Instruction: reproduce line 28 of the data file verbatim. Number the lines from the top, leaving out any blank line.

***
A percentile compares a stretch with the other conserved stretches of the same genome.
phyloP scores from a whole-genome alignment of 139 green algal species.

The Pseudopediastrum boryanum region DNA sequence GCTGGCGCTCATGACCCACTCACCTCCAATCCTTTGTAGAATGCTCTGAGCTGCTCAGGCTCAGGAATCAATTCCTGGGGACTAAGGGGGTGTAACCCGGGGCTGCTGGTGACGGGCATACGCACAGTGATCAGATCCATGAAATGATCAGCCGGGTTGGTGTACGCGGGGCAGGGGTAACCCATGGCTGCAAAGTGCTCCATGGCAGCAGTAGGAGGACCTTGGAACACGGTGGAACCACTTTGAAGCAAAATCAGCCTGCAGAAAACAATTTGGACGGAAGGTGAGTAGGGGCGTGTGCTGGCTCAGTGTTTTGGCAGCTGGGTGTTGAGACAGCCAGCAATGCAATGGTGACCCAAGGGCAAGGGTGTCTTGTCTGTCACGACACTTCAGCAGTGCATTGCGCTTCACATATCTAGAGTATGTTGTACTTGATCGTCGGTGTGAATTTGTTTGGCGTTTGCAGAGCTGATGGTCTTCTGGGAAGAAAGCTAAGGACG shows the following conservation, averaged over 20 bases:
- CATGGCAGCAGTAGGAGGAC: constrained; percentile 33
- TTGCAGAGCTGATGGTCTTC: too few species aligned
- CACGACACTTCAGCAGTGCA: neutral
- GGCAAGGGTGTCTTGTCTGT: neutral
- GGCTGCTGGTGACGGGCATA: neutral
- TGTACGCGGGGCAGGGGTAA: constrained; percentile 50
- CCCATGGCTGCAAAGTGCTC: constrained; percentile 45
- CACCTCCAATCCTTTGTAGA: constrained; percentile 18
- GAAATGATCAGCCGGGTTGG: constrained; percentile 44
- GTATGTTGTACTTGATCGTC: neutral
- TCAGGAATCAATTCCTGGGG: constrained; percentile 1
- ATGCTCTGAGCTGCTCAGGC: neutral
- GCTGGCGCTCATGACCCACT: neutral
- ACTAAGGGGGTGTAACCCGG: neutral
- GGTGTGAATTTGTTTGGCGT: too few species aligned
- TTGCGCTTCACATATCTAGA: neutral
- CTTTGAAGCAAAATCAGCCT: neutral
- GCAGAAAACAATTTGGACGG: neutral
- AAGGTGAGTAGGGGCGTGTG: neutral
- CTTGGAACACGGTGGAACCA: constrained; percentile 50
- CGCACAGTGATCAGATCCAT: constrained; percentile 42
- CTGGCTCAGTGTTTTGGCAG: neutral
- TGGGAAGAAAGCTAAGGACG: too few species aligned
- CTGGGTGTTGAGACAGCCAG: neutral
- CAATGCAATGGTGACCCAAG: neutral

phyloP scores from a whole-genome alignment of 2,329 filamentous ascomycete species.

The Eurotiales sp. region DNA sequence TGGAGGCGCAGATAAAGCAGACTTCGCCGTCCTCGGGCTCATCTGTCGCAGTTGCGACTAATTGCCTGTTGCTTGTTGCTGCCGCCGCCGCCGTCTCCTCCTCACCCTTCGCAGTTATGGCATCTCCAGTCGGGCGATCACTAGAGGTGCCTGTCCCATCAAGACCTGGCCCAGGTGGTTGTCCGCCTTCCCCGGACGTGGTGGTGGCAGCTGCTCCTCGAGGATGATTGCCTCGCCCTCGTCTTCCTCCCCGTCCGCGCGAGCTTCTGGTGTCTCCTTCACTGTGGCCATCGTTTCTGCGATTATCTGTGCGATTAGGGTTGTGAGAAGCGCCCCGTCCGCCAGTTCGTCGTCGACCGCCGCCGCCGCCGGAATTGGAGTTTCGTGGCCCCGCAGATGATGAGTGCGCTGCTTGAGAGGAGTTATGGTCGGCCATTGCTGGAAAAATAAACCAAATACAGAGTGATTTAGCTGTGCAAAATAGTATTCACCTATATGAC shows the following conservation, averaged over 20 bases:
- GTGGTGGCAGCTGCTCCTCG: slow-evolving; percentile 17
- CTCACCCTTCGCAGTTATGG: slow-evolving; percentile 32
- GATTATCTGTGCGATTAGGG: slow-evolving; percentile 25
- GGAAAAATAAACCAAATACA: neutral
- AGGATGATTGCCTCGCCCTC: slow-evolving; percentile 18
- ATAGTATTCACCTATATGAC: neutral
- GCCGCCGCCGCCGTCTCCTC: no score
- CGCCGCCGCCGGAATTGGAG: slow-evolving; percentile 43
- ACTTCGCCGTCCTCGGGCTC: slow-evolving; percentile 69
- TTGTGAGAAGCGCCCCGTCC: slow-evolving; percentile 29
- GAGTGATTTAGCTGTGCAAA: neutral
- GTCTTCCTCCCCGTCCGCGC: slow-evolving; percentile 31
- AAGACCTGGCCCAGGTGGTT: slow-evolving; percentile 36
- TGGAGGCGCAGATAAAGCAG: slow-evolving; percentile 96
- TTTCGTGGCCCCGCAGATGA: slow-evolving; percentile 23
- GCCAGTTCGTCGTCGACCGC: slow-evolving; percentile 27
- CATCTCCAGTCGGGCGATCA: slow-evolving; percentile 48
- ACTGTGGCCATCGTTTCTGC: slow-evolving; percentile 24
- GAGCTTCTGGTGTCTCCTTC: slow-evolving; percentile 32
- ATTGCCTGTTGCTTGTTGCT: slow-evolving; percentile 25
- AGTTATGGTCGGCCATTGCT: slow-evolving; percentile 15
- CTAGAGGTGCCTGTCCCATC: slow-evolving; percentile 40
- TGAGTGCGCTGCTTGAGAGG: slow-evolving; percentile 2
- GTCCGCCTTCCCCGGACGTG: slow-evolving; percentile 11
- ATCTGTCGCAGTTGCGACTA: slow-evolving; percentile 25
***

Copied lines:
- CAATGCAATGGTGACCCAAG: neutral